Monday, October 17, 2016

Merciless mocking of Marines...

Yesterday, a friend of mine shared a picture of a female Marine who appeared to be very overweight. The caption to the photo was "Semper Pie".


This is the photo in question.

If you read this blog regularly, you may already know how I feel about people ripping off photos of people and posting them online simply to ridicule them.  Nevertheless, the person who posted this wasn't quite as nasty as he could have been.  I went to the original source of the photo and read comment after nasty comment about the woman pictured above.

My comment was "Perhaps she's in a family way?"  By that, I meant maybe she was either pregnant or had just delivered.  Then I added that when I read mean comments on pictures like this one, it makes me want to kick some people in the nuts.  Maybe that's not the nicest thing to say.  Sorry about that.  The guy ended up deleting the post because he thought I was upset about it.  Someone messaged me to find out if I was.  What was said in our group was pretty tame.  What annoyed me were the comments on the original post, made by a bunch of mean spirited males.

Anyway, another friend who is now a retired Marine, mentioned that the woman pictured above had been in an online group she's in.  She had just delivered twins and had been on bedrest for much of the pregnancy due to it being high risk.  She has apparently since left the Marines and lost a lot of weight.  The jokes stopped after my Marine friend commented.

Bill and I talked about this yesterday, how a lot of times, people in the military feel fine about mocking strangers about their appearance.  It's usually men who do this.  It's especially bad if the person being mocked is also in uniform.  It never seems to occur to these folks that perhaps the people they are mocking have legitimate medical reasons for being the size they are.  They are just easy pickings for a laugh.

One thing I don't like about military culture is that sometimes, the people within it are very intolerant of people's feelings.  If someone is legitimately hurt by someone's words or actions, some people in the military accuse them of being "butthurt".  I will agree that sometimes people whine about things that I don't think are ultimately that important.  On the other hand, who am I or anyone else to decide what is or is not hurtful to someone else?  Why should anyone have the right to belittle another person's feelings?

When you marry someone in the military, you become at risk for being mocked for being a "dependa".  That is a derogatory term used by some military members for spouses who sponge off of them.  But, I have also seen spouses get mocked for trying to make something of themselves.  Just a week or so ago, someone complained about spouses who were advertising their home based businesses.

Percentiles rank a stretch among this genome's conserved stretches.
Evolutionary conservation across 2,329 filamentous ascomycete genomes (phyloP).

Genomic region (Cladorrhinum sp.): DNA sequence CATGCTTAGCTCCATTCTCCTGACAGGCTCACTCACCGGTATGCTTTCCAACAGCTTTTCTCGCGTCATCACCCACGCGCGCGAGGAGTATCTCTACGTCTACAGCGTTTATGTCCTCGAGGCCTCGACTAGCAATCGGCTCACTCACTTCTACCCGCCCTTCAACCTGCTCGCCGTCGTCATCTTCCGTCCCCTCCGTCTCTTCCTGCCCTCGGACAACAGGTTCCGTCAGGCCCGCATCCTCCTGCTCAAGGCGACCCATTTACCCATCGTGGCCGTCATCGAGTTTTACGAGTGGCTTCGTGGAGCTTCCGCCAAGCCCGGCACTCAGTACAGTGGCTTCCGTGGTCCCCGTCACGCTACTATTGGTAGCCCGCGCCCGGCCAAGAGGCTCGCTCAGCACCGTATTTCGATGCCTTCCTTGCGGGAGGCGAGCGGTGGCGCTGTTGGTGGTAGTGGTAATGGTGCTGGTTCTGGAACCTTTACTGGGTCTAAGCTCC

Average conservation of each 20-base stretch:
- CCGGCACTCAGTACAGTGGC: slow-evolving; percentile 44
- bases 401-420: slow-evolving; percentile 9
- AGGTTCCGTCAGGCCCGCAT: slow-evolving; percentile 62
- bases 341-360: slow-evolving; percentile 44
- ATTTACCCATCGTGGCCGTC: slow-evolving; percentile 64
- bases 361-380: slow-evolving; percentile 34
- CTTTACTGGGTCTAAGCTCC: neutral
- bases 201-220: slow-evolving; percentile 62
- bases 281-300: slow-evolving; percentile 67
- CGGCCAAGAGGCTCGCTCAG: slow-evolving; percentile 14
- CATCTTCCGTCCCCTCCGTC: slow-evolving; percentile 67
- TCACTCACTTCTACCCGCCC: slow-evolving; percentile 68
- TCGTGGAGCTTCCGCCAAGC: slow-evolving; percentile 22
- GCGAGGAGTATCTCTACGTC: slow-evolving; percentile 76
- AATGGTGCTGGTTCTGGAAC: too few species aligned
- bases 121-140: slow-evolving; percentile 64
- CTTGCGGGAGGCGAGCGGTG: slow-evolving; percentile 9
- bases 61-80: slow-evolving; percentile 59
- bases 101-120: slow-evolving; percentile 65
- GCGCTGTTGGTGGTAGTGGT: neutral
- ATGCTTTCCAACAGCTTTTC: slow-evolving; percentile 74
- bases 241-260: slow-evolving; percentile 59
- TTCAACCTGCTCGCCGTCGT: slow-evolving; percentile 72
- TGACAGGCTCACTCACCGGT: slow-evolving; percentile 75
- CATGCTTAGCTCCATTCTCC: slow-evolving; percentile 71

My comment was that people are kind of damned if they do, damned if they don't.  Either they are lazy, good for nothing, "dependas" who aren't worth a shit.  Or they are "uppity" or annoying for having a business, getting a degree, or otherwise making use of their time on Earth.  It's a good thing that I love Bill so much.

It's depressing to think about all the unhappy people out there who enjoy making mean comments to other people.  I kind of wonder where it comes from and I'm glad my husband isn't one of the mean ones.







5 comments:

  1. I've said this before and I'll say it again - Bill is the epitome of the term "an officer and a gentleman."

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  2. Bill is the perfect representation of the term "an officer and a gentleman."

    As far as the marine woman was concerned, I wonder sometimes if people realize how selfless it is to do the right thing for your baby or babies and put on the amount of weight that is needed to deliver a baby who has the best chances of health AND intelligence. A woman doesn't want to give herself preeclampsia, but the idea of thinking it's a good idea, medically speaking, to gain a mere fifteen pounds and call it a healthy pregnancy is roughly as obsolete as using leeches for blood-letting or other treatments. While a woman wants to at least consider how difficult getting rid of excess weight will be for her after the birth (it varies, and if it's really excessive it can contribute to post-partum depression), rather than telling a woman she should gain twenty pounds for a singleton pregnancy and thirty-to-thirty-five for a twin pregnancy, the idea now is that she should gain whatever she gains eating healthful foods and, as long as blood pressure is not an issue, to err on the side of too much rather than too little weight gain. If a woman does what is right for her baby or babies, it may take her a year to get the weight off safely. That woman should be applauded for putting the needs of her unborn children ahead of her own vanity. She'll probably be a very good mother.

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    1. I think that photo is a couple of years old. My Marine friend says she's out of the military now.

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  3. Which is probably just as well. Miltary people can be deployed, and that can be hard on kids. Some dads are outstanding parents, but it's better if they don't have to be sole providers with little or no support.

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